Settlement Conferences and Trials of Civil Lawsuits

Last month we spoke about the possibility of a civil lawsuit being filed against a law enforcement officer and what may occur during the first several months or years while the attorneys build their case. This article aims to help you understand what happens when all of the procedural maneuvering and discovery are completed and both sides tell the judge, “Ready for trial, your Honor.”

In all likelihood, your attorney will insist on a pretrial settlement conference. Preferably this will take place in the courthouse, with the judge present. This will be an opportunity for all parties of interest and others who may help the process to come together. This list should include but not be limited to:

⦁   Attorneys from all sides, including those that represent hospitals, insurance companies and other third parties seeking reimbursement that they claim resulted from the injury that allegedly occurred to the plaintiff.
⦁   The plaintiff, with his family and anyone from whom he seeks advice and guidance. This could include a family member with special skills such as an accountant, physician, or attorney.
⦁   Representatives of other parties of interest, which could include hospitals, physicians, insurance companies, Medicare or others who have filed a subrogation interest in the proceeds of any settlement or award.
⦁   You, the defendant, and anyone from whom you may seek advice. Like the plaintiff, you may trust the judgment of a friend, colleague or professionals you deal with from time to time. If punitive damages were sought and were not dismissed during the motion stage of the lawsuit, bring your spouse with you. You may need to discuss reaching into your jointly held assets to pay a settlement that may be reached on the issues seeking punitive damages.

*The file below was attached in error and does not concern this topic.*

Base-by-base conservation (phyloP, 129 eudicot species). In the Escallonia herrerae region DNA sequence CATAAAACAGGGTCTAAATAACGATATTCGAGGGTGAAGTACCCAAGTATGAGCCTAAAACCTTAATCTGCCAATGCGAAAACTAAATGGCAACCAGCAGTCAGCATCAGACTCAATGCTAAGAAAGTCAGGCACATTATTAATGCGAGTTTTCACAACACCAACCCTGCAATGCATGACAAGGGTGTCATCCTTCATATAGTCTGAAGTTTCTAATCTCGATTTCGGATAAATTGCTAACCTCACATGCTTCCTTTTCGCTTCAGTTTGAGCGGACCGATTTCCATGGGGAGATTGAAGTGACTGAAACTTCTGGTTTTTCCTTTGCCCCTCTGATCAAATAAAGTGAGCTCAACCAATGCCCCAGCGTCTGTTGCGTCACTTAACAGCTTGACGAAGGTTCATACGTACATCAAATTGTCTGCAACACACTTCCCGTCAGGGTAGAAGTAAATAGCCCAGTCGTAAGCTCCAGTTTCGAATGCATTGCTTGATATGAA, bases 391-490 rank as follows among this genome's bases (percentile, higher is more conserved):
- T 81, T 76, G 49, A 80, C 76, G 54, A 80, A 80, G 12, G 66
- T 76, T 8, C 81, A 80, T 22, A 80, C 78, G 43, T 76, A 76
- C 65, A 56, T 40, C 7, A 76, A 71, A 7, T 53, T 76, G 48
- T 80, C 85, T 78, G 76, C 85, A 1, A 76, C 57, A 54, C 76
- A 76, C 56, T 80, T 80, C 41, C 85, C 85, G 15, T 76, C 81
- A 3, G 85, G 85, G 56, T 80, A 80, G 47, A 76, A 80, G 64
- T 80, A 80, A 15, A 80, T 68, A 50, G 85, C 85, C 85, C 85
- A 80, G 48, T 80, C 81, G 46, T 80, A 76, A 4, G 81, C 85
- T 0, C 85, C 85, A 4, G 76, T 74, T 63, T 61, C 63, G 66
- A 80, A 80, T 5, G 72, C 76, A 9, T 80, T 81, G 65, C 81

Each judge has his own style, manner or method when conducting a pre-trial settlement conference. Some start with everyone in one room and the judge allows attorneys from each side to “tell their side of the story”.  The judge may ask if there have been any negotiations between the parties before this conference. What was demanded by the plaintiff and what the defendant offered is, at this time, told to everyone. Listen carefully to what is being said and take notes so that you can ask questions of your attorney when you have a private moment with her.

Sometimes, at this point, the plaintiff and the defendant, with their respective attorneys, friends, and others, will part. Sometimes the judge keeps everyone together. Which ever happens to you, the next step will be a more in depth discussion, with each side stating the facts that will be emphasized to support each position and therefore, your demand or offer.  The judge may or may not become involved by forecasting what he will allow to be said or produced during the trial. This could shift either attorney’s belief as to the outcome of the trial.

As a result, demands and offers shift. Usually they come closer to one another. Ultimately the goal is to find a common number to which all parties can agree. At this point the judge places a timeline on the attorneys to draft and sign a release that ends the litigation. The release should name all of the parties, the consideration each side is willing to give for the conclusion of the litigation and the date the case will be dismissed.